The importance of human rights as conditions for health is also evident from the UN Declaration of Commitment on HIV/AIDS, which acknowledges that the full realization of human rights is an essential element in all areas of the global response to the epidemic, and sets out specific goals and actions to realize those rights . Together, health professionals and human rights advocates have developed a World Health Organization (WHO) Framework Convention on Tobacco Control, one of the most widely supported treaties in the history of the UN, to address the growing global epidemic of tobacco-related diseases . In addition, physicians and other health practitioners and scientists who have applied their knowledge and skills for the protection and promotion of health and human rights (HHR)  have been awarded the Nobel Peace Prize , .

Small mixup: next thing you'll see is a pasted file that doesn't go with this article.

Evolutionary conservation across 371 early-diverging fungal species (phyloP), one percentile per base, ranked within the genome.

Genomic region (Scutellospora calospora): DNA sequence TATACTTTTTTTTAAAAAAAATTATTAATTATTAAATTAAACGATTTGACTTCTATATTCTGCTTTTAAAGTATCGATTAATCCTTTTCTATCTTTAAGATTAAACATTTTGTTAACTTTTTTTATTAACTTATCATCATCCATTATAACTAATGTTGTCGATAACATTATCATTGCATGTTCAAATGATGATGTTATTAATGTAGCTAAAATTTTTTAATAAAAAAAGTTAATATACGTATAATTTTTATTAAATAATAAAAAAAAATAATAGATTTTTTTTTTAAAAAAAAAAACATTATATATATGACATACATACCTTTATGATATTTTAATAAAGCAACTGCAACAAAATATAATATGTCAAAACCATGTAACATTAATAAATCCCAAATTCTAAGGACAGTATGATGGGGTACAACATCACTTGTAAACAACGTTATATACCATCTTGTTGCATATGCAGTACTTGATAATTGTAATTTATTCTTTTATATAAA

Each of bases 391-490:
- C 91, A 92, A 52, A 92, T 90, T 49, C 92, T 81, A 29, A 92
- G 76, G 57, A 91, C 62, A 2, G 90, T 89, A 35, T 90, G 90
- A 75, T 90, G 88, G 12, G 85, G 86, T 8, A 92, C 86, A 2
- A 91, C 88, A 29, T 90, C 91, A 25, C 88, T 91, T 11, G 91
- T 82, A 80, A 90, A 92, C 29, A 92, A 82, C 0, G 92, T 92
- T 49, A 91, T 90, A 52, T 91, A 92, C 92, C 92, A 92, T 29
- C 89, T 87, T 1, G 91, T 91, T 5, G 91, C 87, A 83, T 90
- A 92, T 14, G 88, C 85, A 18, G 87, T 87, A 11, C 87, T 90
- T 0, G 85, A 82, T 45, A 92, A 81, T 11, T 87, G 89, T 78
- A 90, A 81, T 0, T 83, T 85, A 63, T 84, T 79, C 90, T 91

In 1999, The World Medical Association stated that medical ethics and human rights are an “integral part of the work and culture of the medical profession” and therefore the “teaching of Medical Ethics and Human Rights [should] be included as an obligatory course in their curricula” . Despite the growing understanding of the significance of human rights in the protection and promotion of health and recognition of the need to teach human rights in health professional curricula, formal human rights education is lacking in schools of medicine (SOMs) and public health (SPHs). In 1996, a survey of all U.S. SOMs reported that approximately half of the schools included at least one of 16 human rights issues in their required bioethics courses . The study may have overestimated the inclusion of human rights in medical school curricula as only 6 of the 16 issues pertained directly to human rights (10 pertained to bioethics) and the extent to which human rights and bioethics topics were addressed in the required bioethics courses was not assessed. It is important to distinguish bioethics from human rights: bioethical principles are codes of conduct that regulate clinical encounters with individual patients. They do not attempt to define health and well-being, nor do they indicate possible causes of human suffering , . Human rights, however, encompass a broader concept that considers the social, economic, cultural, and political conditions that promote health and respect human dignity. In a survey of all 28 U.S. SPHs in 1996, five schools (17%) reported offering a HHR course . In a 2002 assessment, 19% of American SPHs and 2% of SOMs were found to offer coursework in human rights .